Pac-10 will expand...to Asia?

SAN FRANCISCO -- Can you say “Rose Bowl” in Mandarin?

While first-year commissioner Larry Scott has made headlines of late for his role in possible Pac-10 expansion, he also said Sunday that he hopes to market the conference both nationally and internationally.

“I think we’re going to be the first collegiate conference to really have an international marketing plan, which I do envision in the future will include broadcasts of our contests and games internationally as well as competitions,” Scott said. “You’ll see our student-athletes playing in an organized way in Asia.”

Details of this new marketing initiative among others are expected to be unveiled next month at the Pac-10 football coaches media event, which will be held in New York of all places.

Instead of the usual airport hotel in Los Angeles, this three-day bicoastal tour for the coaches will kick off July 27 -- quite possibly at a New York cocktail party, according to assistant commissioner Dave Hirsch -- and then head to ESPN’s studios in Bristol, Conn., before finishing up back at the picturesque Rose Bowl.

As if that’s not enough pizzazz, the Pac-10 now wants to push itself as an international brand as well.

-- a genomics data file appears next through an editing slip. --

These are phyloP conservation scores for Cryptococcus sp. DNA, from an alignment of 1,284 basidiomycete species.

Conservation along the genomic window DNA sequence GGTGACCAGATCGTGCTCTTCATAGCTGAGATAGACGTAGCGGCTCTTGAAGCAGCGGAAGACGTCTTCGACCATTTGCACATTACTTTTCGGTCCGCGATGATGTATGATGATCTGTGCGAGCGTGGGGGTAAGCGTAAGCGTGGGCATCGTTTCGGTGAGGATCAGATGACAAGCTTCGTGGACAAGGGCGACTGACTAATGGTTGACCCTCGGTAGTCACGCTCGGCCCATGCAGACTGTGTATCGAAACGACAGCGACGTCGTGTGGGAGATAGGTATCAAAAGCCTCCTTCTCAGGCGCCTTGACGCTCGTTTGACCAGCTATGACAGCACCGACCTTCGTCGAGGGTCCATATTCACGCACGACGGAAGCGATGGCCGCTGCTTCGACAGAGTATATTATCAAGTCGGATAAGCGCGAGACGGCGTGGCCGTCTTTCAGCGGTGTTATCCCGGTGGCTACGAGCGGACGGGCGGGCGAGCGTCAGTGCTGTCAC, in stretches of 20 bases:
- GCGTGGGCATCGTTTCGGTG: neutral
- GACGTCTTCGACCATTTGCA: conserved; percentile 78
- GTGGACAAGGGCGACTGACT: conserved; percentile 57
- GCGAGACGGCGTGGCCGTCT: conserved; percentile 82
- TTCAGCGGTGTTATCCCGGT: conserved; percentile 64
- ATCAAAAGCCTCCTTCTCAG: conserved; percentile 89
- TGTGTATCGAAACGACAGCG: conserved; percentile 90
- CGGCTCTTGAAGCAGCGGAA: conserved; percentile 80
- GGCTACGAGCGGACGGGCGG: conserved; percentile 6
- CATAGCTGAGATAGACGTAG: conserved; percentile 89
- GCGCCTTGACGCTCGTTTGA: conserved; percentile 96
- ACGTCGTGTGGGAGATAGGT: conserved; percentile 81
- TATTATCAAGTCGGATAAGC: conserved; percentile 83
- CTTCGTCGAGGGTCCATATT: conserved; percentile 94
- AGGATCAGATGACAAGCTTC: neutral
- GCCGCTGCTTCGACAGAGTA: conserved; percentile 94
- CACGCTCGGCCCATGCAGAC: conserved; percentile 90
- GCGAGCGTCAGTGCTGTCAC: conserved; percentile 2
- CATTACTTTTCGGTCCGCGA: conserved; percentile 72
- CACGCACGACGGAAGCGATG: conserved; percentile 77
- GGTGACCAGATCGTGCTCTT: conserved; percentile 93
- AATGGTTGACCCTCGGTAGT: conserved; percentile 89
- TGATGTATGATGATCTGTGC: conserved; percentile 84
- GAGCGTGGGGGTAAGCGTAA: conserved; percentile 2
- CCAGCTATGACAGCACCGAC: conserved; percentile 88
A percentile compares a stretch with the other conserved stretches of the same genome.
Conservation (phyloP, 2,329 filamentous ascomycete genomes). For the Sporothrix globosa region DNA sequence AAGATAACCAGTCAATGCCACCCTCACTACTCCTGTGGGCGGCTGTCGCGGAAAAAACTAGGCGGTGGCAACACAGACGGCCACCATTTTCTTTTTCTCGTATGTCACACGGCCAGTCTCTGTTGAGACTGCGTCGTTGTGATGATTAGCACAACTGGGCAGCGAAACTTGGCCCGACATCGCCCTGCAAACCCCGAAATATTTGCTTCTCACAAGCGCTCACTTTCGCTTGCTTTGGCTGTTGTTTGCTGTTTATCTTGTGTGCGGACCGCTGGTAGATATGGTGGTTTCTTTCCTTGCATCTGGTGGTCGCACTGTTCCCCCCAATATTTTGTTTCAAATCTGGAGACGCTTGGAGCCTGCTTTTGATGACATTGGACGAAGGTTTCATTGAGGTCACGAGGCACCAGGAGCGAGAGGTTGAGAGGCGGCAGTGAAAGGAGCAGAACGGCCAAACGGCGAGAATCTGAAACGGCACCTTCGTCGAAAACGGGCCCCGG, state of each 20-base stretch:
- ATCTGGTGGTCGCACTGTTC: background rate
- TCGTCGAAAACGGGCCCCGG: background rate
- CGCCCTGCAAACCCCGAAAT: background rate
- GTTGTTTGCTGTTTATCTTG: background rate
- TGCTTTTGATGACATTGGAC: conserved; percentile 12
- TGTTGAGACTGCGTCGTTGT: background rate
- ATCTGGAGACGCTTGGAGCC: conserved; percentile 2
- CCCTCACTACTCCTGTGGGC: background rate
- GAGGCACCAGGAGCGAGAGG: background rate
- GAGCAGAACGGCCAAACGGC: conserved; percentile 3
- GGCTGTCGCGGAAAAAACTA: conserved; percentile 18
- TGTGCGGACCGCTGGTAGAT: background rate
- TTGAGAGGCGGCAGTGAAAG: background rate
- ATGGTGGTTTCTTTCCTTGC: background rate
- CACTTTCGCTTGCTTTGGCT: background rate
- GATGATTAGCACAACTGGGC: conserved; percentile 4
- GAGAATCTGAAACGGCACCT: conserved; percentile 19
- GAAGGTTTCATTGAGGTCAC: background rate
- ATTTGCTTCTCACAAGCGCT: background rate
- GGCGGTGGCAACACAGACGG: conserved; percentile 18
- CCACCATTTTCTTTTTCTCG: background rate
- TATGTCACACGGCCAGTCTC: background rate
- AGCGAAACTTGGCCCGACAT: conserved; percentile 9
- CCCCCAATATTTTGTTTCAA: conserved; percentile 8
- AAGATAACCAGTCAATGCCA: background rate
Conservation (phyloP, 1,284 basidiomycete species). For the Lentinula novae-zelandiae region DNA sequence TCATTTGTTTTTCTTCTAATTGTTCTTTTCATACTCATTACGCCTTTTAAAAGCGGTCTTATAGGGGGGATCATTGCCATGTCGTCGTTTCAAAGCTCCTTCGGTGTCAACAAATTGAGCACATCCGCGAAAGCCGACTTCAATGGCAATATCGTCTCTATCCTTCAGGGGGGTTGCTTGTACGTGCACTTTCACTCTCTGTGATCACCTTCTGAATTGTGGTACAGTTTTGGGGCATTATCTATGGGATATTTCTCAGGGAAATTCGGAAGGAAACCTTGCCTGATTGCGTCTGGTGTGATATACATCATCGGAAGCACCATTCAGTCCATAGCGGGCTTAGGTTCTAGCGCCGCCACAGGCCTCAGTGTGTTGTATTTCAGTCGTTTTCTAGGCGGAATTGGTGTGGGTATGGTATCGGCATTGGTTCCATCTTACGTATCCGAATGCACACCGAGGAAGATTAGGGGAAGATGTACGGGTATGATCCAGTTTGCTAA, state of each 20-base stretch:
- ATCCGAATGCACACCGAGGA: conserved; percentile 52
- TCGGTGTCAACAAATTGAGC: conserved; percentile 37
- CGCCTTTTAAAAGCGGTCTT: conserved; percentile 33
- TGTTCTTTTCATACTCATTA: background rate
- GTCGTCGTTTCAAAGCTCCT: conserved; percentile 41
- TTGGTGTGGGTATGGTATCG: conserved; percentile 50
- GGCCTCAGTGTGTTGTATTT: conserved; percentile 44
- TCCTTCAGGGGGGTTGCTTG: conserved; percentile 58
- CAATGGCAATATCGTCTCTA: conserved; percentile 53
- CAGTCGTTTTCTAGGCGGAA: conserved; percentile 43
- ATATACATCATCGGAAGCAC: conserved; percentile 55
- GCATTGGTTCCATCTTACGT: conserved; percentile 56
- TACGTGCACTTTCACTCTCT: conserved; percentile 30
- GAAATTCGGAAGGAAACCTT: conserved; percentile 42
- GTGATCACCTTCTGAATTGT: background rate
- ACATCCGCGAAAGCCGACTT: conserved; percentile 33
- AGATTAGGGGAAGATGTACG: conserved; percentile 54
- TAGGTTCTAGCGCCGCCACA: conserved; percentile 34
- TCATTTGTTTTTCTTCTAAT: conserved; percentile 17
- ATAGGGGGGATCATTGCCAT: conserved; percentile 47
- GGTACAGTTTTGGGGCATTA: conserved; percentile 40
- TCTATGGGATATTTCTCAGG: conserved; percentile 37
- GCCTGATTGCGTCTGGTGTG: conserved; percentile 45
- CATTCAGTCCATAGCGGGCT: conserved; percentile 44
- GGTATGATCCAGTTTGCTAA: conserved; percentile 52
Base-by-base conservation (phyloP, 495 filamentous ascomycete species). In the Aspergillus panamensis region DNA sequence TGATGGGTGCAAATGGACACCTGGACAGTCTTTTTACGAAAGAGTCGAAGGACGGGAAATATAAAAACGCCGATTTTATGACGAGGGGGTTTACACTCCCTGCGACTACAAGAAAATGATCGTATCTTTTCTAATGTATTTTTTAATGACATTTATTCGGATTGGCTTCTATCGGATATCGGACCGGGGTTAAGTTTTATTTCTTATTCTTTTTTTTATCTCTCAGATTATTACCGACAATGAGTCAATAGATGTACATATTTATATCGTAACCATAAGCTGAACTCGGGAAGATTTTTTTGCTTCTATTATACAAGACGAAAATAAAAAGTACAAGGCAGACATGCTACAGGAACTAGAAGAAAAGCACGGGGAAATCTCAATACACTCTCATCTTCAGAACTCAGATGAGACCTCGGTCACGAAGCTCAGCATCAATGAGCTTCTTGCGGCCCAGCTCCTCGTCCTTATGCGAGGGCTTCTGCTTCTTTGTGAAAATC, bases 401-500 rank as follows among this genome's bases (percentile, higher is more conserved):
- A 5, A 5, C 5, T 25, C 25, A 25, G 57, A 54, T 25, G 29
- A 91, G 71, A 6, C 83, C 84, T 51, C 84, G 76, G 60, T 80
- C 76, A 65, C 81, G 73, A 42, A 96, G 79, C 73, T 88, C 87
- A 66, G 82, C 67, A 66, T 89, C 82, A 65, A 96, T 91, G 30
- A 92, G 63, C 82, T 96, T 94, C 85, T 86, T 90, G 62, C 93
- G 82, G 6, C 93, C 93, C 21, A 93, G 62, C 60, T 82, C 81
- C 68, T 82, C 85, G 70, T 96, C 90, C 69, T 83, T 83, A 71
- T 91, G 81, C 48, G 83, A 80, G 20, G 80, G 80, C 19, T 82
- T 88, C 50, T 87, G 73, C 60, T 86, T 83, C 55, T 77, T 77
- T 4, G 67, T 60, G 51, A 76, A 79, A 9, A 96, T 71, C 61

“The West Coast is the gateway to the Pacific Rim,” Scott said. “We’ve got a lot of student-athletes that have Asian roots in particular. Some of our schools have a very high level of brand recognition over in Asia, and there’s a lot of interest in our schools from Asia.”

UCLA, for example, saw its gear become somewhat of a fashion trend recently in China. According to the Daily Bruin, the school made $285,000 in income in 2007 through international licensing in Asia.

And as players go, Cal has already put together promotions revolving around 7-foot-3 men’s basketball player Max Zhang, a native of China who has become a fan favorite in Berkeley.

It’s no surprise, of course, that Scott would have a global worldview. His previous job for six years was chairman and CEO of the WTA Tour, and he successfully showcased women’s tennis to different regions and markets worldwide through tour stops and a new television deal.

“I was brought in from outside of intercollegiate sports because we’ve got a leadership group that has a very bold vision for what the Pac-10 can be going forward,” Scott said. “That’s why I’m here.”